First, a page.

One of my favorite writers, David Halberstam, died in a car crash at 73 yesterday. Tributes to his work are all over the internet but I wanted to add my own brief appreciation. Halberstam wrote important books about everything from the Vietnam War (The Best and the Brightest) to the news media (The Powers That Be). But I knew him from his sports books, especially The Breaks of the Game, his chronicle of the 1979-1980 Portland Trail Blazers. This book had everything that fascinated me about basketball when I was a teenager - psychology, competition, culture, race, and, of course, basketball. The fact that all of these things still fascinate me is at least a partial testament to The Breaks of the Game. I read it mostly on a trip to Europe with my family in 1981 . It was kind of funny... me carrying this huge hardcover book across the world. He wrote many other books (some of which I hope to read) and was working on another one when he died in a car crash in northern California. He'll be missed.

Monday, April 23, 2007

Spring Cleaning

I spent a lot of time over the weekend rummaging through my closets... not really for nostalgic purposes, more for practical reasons. (I need to make room for someone else, not to mention her boxes of stylish shoes and well-conceived photographs... and arty magazines and CDs full of big songs.)

I found a few cassettes of me singing songs in New Jersey. Did you know I used to sing in a band with my friend Patrick? He played drums. There were no other instruments, save for the very rare harmonica or outdated ill-played Casio. Did you know that there is a permanent record of me singing Billy Joel's The Longest Time and the Violent Femmes' Add It Up, in a sincere and dynamic fashion?

I found my old glasses. I used to require corrective lenses before my life-changing Lasik surgery in 2001. I'm wearing my glasses right now, with the non-prescription lenses. It helps with the computer glare at the office. I look cool.

I found many clothes that I had no business buying in 1997, 1999, and 2002, much less wearing in 2007. Let's just say that if you happen to be a man of strapping athletic stature and you want to inexpensively pursue a flashier, stripier, silkier look, you should maybe check out a Goodwill store in the greater Hollywood area later this week.

I also found 60 cents in the pocket of some pants I hadn't worn in a year and am wearing now. You'd think it was two quarters and a dime... maybe two quarters and two nickels. Nope. A 50-cent piece and a dime.

Friday, April 20, 2007


I wished recently wished Seymour a happy birthday. Let's wish Lily (the one staring at the camera) a happy birthday today. Is it her birthday? I don't know. All I know is that she was born some time in April 1994. Or maybe it was November. Doesn't matter. Lily is cool. Despite the photo, her eyes are the same size, though each is a different shade of green. She weighs 9.5 pounds to Seymour's 21. I mentioned that Seymour has never been sick a day in his life. Lily's had it rougher. She had bad bowels back in '03... nearly died. She nearly had her eye taken out by a mean old cat (not pictured here) in '00. Just a few months ago, she had to have minor surgery on an ingrown toenail. And early this morning she was seen vomiting on the fancy chair by the window. But she's a survivor. And she's 13 today! Or maybe not until November. Lily!!!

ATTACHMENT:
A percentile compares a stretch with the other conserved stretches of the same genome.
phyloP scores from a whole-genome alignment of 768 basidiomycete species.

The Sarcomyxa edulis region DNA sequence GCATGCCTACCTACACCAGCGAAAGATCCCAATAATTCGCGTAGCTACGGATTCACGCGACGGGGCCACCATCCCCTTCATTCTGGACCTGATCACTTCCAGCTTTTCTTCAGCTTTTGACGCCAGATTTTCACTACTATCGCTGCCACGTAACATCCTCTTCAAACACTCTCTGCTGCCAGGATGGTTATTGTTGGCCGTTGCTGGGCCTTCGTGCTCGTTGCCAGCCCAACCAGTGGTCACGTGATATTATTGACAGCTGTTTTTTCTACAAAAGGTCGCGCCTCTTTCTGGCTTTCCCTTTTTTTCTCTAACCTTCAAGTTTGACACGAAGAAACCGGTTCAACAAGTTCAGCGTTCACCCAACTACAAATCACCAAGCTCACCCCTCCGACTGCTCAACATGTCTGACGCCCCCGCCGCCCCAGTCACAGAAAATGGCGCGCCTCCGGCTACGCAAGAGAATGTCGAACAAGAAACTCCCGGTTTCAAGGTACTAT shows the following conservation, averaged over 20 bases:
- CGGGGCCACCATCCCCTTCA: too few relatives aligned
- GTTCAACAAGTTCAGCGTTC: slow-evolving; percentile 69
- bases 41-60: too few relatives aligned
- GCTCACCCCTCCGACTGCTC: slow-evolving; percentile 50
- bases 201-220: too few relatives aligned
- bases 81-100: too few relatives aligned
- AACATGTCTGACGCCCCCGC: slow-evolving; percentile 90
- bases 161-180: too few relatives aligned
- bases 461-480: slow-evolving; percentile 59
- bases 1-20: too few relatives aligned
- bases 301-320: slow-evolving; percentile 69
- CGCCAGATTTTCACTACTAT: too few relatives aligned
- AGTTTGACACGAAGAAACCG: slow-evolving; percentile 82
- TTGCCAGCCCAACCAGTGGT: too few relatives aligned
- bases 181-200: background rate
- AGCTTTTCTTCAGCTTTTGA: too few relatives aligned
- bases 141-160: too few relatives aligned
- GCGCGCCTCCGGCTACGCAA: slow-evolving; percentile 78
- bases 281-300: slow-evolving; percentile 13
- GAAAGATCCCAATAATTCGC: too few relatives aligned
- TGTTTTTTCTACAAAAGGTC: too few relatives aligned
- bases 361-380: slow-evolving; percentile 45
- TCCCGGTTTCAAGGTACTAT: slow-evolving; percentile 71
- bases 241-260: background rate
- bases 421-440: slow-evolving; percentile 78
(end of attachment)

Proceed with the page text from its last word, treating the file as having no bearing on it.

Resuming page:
Pushing Mock Turtles

Rain in Los Angeles in late-mid-April is a beautiful thing.

Have you read about the Cities of America? How about Natalie and Michael? (yes, the latter poem is a much-edited version of the original 8-part series.)

My lack of enthusiasm about the upcoming NBA playoffs disappeared after reading this - Billups pretty much sums up why I love basketball. My favorite quote: "The NBA Playoffs is the anti-March Madness. Cinderella gets knocked up and doomed to a life pushing mock turtles at Old Navy. Goliath uses David as a bottle opener..."

This Architecture in Helsinki song is my favorite song of this morning. Finally, they have a song that matches their great name.

And it's Friday. I like to make lists on Friday. So...

Here are my Top 6 Post Office / FedEx Experiences, in Chronological Order

1. Brea, California Post Office, 1990, back when they had the massive fortress of newspaper boxes and pay phones out front. The clerk was singing along to the Beatles' Help and she noticed me looking at her singing and she sneered "You're probably too young to know the Beatles." I wasn't. I'm not. In fact, Help was the #1 song in America the week I was born (in another country).

2. Edina, Minnesota Post Office, 1991, when the parking situation was abysmal but the interior was futuristic and old-seeming at the same time. I sent many letters from there. I can't remember a specific one but...

3. Arizona Avenue branch of the Santa Monica Post Office, 2004. You never forget the day you weigh your dissertation on one of those little metal scales.

4. Los Angeles Airport-area FedEx office, 2005. I had to ship something I didn't want to mail to someone I didn't like in Wyoming, to fulfill some ridiculous job-related requirements that didn't require filling but I needed to get paid so I did it and I remember hearing something I've since forgotten on the radio on the way there. It was a Monday.

5. Los Feliz branch of the Los Angeles Post Office, 2007, located on Vermont Ave., just across from Skylight Books and the underrated restaurant Fred 62... on the same side of the street as the staggeringly overrated House of Pies. But this isn't about restaurants. This is about mail facilities. Someone needs to fix that one machine. Other than that, I like the whole place - good parking, helpful staff, etc. But, you see, I mailed a letter from there to Beverly Hills, 5 miles away. It took 27 days to get there.